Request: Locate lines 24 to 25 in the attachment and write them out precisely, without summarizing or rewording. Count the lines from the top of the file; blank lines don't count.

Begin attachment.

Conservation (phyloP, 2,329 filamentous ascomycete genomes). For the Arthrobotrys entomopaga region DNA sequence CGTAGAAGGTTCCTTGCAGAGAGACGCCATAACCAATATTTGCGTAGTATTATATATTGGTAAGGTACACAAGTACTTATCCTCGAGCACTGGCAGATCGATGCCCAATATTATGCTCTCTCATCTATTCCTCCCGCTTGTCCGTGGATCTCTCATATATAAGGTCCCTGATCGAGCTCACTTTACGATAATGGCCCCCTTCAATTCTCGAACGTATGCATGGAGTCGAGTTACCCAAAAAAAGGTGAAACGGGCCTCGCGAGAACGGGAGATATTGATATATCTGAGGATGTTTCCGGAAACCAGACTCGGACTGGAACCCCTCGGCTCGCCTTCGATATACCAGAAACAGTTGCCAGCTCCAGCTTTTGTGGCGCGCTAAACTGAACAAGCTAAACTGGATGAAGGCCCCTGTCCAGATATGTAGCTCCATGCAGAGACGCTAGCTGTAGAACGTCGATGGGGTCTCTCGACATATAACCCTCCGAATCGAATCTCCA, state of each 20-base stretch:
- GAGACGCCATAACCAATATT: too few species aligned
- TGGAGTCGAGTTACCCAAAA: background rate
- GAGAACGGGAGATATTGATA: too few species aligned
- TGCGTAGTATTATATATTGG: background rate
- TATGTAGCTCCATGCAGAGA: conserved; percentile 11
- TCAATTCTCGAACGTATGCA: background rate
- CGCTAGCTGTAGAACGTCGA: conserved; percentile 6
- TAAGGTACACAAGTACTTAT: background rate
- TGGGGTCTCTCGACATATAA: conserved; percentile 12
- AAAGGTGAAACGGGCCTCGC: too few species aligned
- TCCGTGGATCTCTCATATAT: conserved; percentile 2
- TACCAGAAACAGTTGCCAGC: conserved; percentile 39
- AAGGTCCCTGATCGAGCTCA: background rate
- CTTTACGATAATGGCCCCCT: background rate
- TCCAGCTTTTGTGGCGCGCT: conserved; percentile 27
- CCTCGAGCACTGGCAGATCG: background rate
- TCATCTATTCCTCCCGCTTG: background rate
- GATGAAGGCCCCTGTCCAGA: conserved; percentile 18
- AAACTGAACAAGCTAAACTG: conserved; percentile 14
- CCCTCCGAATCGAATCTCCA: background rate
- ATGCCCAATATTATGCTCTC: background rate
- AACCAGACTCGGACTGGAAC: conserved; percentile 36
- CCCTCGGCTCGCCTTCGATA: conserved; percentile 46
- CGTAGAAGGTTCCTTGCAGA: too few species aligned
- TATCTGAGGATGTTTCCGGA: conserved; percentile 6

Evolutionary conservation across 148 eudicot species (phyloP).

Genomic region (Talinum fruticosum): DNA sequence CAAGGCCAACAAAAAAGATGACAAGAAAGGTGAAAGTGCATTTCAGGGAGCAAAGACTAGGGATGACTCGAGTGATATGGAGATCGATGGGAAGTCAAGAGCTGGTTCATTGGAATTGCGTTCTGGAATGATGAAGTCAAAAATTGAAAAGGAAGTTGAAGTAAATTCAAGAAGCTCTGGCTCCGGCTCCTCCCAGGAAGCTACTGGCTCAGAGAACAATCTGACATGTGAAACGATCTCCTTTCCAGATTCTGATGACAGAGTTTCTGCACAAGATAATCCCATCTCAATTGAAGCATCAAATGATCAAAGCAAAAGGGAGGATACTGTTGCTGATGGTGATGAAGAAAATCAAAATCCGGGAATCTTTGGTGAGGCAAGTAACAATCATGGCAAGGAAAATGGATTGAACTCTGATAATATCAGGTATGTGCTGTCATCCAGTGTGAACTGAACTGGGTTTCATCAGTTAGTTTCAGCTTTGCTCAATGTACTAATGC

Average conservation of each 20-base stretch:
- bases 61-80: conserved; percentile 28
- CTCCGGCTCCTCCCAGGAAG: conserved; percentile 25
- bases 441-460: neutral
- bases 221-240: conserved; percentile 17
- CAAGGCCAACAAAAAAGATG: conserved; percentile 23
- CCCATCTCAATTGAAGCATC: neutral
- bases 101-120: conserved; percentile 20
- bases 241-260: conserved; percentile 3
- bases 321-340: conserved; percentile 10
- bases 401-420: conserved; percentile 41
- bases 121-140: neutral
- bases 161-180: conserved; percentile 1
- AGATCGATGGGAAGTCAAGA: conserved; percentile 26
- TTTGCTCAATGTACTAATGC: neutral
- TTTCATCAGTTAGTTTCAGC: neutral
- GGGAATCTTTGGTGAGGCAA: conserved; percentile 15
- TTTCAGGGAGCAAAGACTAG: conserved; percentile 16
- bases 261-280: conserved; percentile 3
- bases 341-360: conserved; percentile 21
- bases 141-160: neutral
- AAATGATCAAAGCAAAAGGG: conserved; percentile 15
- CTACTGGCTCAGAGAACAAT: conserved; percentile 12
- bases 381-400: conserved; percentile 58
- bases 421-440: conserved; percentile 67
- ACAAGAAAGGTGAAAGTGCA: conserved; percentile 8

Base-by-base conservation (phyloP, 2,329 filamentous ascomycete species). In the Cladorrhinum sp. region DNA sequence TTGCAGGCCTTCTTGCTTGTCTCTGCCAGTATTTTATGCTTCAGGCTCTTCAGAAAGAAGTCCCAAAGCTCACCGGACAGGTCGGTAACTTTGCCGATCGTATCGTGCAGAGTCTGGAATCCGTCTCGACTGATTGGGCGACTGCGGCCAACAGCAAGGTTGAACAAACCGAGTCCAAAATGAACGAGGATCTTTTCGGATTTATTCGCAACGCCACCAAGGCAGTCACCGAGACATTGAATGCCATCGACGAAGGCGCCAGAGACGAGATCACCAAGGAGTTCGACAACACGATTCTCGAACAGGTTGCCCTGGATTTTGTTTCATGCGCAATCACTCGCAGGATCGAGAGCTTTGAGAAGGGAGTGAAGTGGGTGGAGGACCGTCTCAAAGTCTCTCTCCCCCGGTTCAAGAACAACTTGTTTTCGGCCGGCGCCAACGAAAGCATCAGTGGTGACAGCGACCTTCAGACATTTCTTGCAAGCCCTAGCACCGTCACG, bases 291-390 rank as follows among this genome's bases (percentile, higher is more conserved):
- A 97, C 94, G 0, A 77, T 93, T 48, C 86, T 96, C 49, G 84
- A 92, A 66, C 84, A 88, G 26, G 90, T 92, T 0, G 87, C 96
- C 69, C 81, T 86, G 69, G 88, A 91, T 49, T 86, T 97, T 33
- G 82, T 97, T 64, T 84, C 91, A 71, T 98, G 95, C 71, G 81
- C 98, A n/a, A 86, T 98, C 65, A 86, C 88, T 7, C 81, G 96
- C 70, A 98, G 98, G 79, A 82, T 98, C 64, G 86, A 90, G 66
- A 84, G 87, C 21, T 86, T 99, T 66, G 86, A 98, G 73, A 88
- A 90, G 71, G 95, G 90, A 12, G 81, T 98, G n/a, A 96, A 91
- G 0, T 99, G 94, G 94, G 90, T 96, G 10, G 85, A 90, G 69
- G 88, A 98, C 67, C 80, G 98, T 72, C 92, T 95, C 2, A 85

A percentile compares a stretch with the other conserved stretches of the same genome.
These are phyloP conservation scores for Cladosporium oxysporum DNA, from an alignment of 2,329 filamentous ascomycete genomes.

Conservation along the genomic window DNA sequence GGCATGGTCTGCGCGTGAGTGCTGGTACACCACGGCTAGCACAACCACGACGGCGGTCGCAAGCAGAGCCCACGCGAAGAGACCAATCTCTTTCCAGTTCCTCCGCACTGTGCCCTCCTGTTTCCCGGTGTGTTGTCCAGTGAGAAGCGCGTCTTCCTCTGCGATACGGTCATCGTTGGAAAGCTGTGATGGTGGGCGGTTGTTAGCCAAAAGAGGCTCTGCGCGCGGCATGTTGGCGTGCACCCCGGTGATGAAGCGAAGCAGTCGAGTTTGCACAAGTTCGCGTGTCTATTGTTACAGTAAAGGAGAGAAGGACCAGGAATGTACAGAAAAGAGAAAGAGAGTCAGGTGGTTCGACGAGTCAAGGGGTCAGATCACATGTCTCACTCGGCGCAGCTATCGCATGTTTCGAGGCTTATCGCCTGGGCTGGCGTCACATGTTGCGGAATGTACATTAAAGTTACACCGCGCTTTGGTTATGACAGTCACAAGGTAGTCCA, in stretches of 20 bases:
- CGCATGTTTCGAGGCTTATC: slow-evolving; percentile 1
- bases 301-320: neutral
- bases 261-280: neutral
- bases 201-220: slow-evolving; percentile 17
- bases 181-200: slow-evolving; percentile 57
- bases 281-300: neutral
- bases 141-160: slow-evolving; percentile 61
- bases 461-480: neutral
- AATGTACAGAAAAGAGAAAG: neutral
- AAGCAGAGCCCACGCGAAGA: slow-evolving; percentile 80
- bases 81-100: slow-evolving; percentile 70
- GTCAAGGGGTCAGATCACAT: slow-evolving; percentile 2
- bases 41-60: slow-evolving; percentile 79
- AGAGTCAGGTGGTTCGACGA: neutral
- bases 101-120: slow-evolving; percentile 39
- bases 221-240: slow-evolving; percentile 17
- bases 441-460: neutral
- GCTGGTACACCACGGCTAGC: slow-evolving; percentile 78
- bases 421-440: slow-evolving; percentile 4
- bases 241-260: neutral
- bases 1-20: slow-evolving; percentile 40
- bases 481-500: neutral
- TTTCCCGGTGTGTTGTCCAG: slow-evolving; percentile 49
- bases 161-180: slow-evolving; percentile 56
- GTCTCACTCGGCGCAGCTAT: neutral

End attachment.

- CCCTCGGCTCGCCTTCGATA: conserved; percentile 46
- CGTAGAAGGTTCCTTGCAGA: too few species aligned